Bullying Prevention

There are many different types of bullying a student may experience, such as physical, verbal, emotional, or cyber. While all forms are equally hurtful, many behaviors harm students emotionally rather than physically, or happen in online environments versus the physical world — making it harder for adults to identify.

Physical bullying is often easier for adults to detect because the behavior is overt or signs are left behind (bruises, broken bones, damaged belongings). However, the words, gossip, rumors, or shared secrets that constitute verbal and social bullying don’t leave a physical trail of the emotional pain.

Bullying in online environments usually happens outside of adults’ view as well. While it often leaves behind an electronic trail of hurtful words or images, adults don’t know it is happening unless the student tells someone or an adult is monitoring their online activity.

Most of the resources listed below are from Pacer.org.  Please visit their page for additional resources as they are the National Bullying Prevention Center.

“When someone tries to make you feel less about who you are as a person, and you aren’t able to make them stop.”

Why does bullying prevention matter?

This year in the United States, more than one of every five students report being bullied. They are often scared to go to school. That means those students lose the opportunity to learn. It is every student’s right to feel safe – and be safe – in school.

Students who are bullied may also have lower self-esteem, less self-confidence, increased fear and anxiety, depression, lower grades, and even suicidal thoughts.

It’s not just the targets of bullying who affected. Students who bully grow up to have a greater risk of getting in trouble with the law. By the age of 25, one in four who have bullied will have spent time in jail.

Those who witness bullying often express that they feel less safe at school. Their feelings about seeing the bullying range from anger to guilt to fear, and they often wish they could help but don’t know how.

Bullying Prevention 101:  A quick guide for middle and high school students

Students with Disabilities and Bullying:  The top 5 things that you need to know

What is Bullying?

Bullying is more than disagreements, differences of opinion, or conflicts that occur between friends and classmates.

Bullying definitions typically include:

  • The person is being hurt, harmed, or humiliated with words or behavior
  • The behavior is repeated or there is a concern that it will be repeated
  • The behavior is being done intentionally
  • The person being hurt has a hard time stopping or preventing the behavior
  • The hurtful behavior is carried out by those who have more power, such as students who are older, are physically bigger or stronger, have more social status, or form part of a group that singles out an individual

The Individualized Education Program (IEP) and Bullying

Students with disabilities who are eligible for special education under the Individuals with Disabilities Education Act (IDEA) will have an Individualized Education Program (IEP).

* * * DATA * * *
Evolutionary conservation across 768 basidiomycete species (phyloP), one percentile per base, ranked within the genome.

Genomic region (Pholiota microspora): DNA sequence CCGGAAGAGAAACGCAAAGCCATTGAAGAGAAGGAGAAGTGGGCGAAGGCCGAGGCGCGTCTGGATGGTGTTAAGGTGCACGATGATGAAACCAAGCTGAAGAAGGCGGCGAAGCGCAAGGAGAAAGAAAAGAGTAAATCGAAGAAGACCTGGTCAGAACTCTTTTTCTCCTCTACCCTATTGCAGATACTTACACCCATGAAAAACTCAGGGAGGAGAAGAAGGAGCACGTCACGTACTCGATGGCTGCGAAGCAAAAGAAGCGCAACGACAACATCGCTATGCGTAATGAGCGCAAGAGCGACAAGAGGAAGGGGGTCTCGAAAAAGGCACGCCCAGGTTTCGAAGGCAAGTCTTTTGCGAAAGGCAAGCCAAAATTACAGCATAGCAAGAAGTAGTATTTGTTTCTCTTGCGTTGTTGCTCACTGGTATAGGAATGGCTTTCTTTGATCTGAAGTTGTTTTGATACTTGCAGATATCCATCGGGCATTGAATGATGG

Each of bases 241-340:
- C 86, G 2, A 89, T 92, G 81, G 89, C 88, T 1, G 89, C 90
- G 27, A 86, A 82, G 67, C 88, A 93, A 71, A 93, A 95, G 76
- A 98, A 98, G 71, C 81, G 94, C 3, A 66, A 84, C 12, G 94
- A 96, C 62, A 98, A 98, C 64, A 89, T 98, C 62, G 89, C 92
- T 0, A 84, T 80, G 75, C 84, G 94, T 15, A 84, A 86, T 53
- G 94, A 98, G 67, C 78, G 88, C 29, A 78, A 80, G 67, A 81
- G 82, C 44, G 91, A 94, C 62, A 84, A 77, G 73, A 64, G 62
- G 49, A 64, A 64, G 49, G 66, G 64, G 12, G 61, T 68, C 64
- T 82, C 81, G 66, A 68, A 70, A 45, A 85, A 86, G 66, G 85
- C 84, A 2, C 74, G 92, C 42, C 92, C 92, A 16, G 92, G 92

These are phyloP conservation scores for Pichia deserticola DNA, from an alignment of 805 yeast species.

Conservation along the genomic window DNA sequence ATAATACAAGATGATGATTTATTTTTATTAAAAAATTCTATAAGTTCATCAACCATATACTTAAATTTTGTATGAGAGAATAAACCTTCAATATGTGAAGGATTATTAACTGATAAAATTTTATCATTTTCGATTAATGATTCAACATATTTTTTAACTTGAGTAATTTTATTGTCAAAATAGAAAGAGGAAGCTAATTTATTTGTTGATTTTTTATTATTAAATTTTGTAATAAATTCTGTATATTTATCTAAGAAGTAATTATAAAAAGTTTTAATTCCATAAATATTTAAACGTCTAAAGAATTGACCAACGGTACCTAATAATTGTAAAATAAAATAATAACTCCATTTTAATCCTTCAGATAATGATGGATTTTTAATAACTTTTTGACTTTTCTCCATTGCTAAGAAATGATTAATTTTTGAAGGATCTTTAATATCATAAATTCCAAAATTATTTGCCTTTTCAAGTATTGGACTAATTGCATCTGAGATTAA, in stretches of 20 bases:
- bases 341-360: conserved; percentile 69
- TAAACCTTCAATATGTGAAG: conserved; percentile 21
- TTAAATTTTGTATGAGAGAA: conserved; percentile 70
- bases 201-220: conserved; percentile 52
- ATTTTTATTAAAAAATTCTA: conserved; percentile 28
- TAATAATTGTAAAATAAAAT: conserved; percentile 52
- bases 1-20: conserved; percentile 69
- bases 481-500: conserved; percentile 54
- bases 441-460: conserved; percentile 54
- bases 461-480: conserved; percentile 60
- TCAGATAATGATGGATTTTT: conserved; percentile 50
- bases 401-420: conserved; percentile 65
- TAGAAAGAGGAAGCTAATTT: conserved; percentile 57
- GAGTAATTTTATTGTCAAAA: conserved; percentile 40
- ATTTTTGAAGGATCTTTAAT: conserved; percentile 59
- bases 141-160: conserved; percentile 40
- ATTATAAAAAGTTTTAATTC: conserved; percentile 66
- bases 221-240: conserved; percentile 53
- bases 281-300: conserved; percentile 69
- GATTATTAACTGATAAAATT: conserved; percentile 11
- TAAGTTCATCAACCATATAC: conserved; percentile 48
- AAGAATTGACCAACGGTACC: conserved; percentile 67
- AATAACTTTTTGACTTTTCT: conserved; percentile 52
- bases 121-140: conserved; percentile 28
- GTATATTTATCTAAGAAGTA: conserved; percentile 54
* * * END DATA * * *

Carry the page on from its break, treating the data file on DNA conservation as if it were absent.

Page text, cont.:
The IEP can be a helpful tool in a bullying prevention plan. Remember, every child receiving special education is entitled to a free, appropriate public education (FAPE), and bullying can sometimes become an obstacle to receiving that education.  The IEP team, which includes the parent, can identify strategies that can be written into the IEP to help stop the bullying. It may helpful to involve the child, when appropriate, in the decision-making process. Such strategies include:

  • Identifying an adult in the school who the child can report to or go to for assistance
  • Determining how school staff will document and report incidents
  • Allowing the child to leave class early to avoid hallway incidents
  • Holding separate in-services for school staff and classroom peers to help them understand a child’s disability
  • Educating peers about school district policies on bullying behavior
  • Ensuring regular reassurance from the school staff to the student that he or she has a “right to be safe”
    and that the bullying is not his or her fault
  • Shadowing by school staff of the student who has been bullied. Shadowing could be done in hallways,
    classrooms, and playgrounds.

When talking with your child’s IEP team, consider what strategies, with those listed above as a guideline for ideas, that might be effective for them to address bullying.  

What do I do if I am being bullied?

Drama. Bullying. Teasing. Harassment. No matter what you call it, it hurts. If you’re pushed, hit, or your things are ripped off or trashed, it can hurt physically. If you’re ignored by friends or cruel things are posted about you online, it can hurt emotionally.

If it happens to you, you’ve probably asked yourself, “Why me?” You know how painful it is to be treated this way.  So seriously, what can you do? A lot!

You can take back control, but you don’t have to do it on your own. Remember, bullying is never your fault and you have the right to make it stop. Begin taking back control by talking to your parent or an adult you can trust. Then check out these three steps for handling the situation at school.

1.  Know That You Are Not Alone

“When I walk into the classroom, all the girls start whispering with each other and laughing.” -Jenny, 7th grade

Ever feel like this only happens to you? It doesn’t. Unfortunately, bullying happens to a lot of kids. It happens in small schools, large schools, rural schools, and city schools. It can happen in preschool, high school, and every school in between. It happens in Australia, Argentina, and all around the globe. Sometimes people say that bullying is just part of growing up or that you should just “deal with it” and it will go away. This is NOT true. Even though bullying happens to a lot of kids, that doesn’t ever make it right. No one deserves to be bullied, everyone deserves respect, and everyone has a right to feel safe at school.